Resistance to Zimbabwe deportation plan grows

Victor, Khuzani and Benji, Zimbabweans from South Yorkshire have been released from Morton Hall detention centre. Marian and the other people interviewed by the Zimbabwean Embassy official at Sheffield Home Office have not been detained since. Perhaps Sheffield Home Office got the message from the well-supported local campaign for their right to remain.

However, the Home Office continue with their plans. We know of other Zimbabweans still at Morton Hall and around the country the process of preparing people for detention/possible deportation continues. For example “dozens” of Zimbabweans (including well-known campaigners) were interviewed and photographed by a Zimbabwean Embassy official when they reported at Southend police station (being used by the Home Office) earlier this week. One of them, Felix Zinhu, describes the stress this caused him here

Victor Mujakachi outside Vulcan House “I want the focus of this campaign to be all Zimbabweans not just me”

There are reports of other Zimbabweans being either detained, or interrogated by Zimbabwean Embassy officials invited by the Home Office, around the country. The stress and anxiety caused by this needs to be appreciated. Perhaps for the UK government it’s an intended consequence of their desire to create a hostile environment for people like Marian and Victor. And why should people have to sacrifice their privacy and expose themselves to even more risk by speaking out against the Zimbabwean government on national media and online?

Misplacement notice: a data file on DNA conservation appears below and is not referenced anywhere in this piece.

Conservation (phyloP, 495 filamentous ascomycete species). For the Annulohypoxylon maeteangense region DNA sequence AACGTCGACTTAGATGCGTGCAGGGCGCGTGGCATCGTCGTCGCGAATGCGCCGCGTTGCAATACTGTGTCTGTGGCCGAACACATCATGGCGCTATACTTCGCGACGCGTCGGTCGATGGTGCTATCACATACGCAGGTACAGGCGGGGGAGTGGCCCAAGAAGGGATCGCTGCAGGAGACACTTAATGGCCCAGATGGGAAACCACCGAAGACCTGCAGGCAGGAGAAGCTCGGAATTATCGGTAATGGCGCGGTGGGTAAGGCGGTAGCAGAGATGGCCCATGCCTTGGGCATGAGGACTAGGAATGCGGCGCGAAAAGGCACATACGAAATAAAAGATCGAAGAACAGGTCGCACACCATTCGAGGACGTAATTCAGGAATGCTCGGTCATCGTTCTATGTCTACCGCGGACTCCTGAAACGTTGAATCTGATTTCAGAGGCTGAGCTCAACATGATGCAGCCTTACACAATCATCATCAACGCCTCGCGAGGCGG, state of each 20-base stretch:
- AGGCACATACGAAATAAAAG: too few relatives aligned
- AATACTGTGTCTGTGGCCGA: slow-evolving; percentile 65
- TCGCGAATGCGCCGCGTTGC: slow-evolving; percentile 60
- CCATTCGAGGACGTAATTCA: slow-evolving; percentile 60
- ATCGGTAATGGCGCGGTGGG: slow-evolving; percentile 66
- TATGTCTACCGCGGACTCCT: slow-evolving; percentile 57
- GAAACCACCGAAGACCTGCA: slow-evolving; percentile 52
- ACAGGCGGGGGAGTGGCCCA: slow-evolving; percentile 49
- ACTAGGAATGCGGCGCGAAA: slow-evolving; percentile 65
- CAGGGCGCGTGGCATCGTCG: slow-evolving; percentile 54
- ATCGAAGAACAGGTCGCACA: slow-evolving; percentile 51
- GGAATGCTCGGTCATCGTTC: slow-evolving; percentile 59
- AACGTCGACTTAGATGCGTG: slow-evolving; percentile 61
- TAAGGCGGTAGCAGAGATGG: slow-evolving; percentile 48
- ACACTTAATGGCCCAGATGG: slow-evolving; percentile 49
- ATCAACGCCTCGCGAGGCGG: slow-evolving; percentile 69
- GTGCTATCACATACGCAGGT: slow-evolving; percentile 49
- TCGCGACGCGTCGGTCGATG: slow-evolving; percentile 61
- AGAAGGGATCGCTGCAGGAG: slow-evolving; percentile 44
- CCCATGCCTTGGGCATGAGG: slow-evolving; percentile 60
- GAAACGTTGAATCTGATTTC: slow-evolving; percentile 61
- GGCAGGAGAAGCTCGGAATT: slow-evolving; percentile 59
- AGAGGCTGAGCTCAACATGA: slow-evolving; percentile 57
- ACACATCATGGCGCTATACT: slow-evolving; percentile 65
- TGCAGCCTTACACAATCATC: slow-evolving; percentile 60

The Zimbabwean government is well aware of criticism from opposition activists forced to become refugees. Zimbabwean Information Minister Nick Mangwana responded to stated fears of persecution from Marian Machekanyanga and others by making the laughable claims that “there are no political persecutions in Zimbabwe” and “there is no single returnee that has been persecuted regardless of the circumstances of their departure”.

In February 2018 the UK Ambassador to Zimbabwe Catriona Laing and Zimbabwean Deputy President Kembo Mohadi agreed to cooperate in the deportation of 2500 Zimbabweans living in the UK.

The Zim Vigil, a weekly protest outside the Zimbabwean Embassy in London

There has been much speculation on the details of this deal between the UK government and the Zimbabwean military dictatorship. In return for accepting 2500 Zimbabwean refugees perhaps Zimbabwe would receive financial aid, favourable trade deals (important for the UK post-Brexit) or diplomatic support in rejoining the Commonwealth?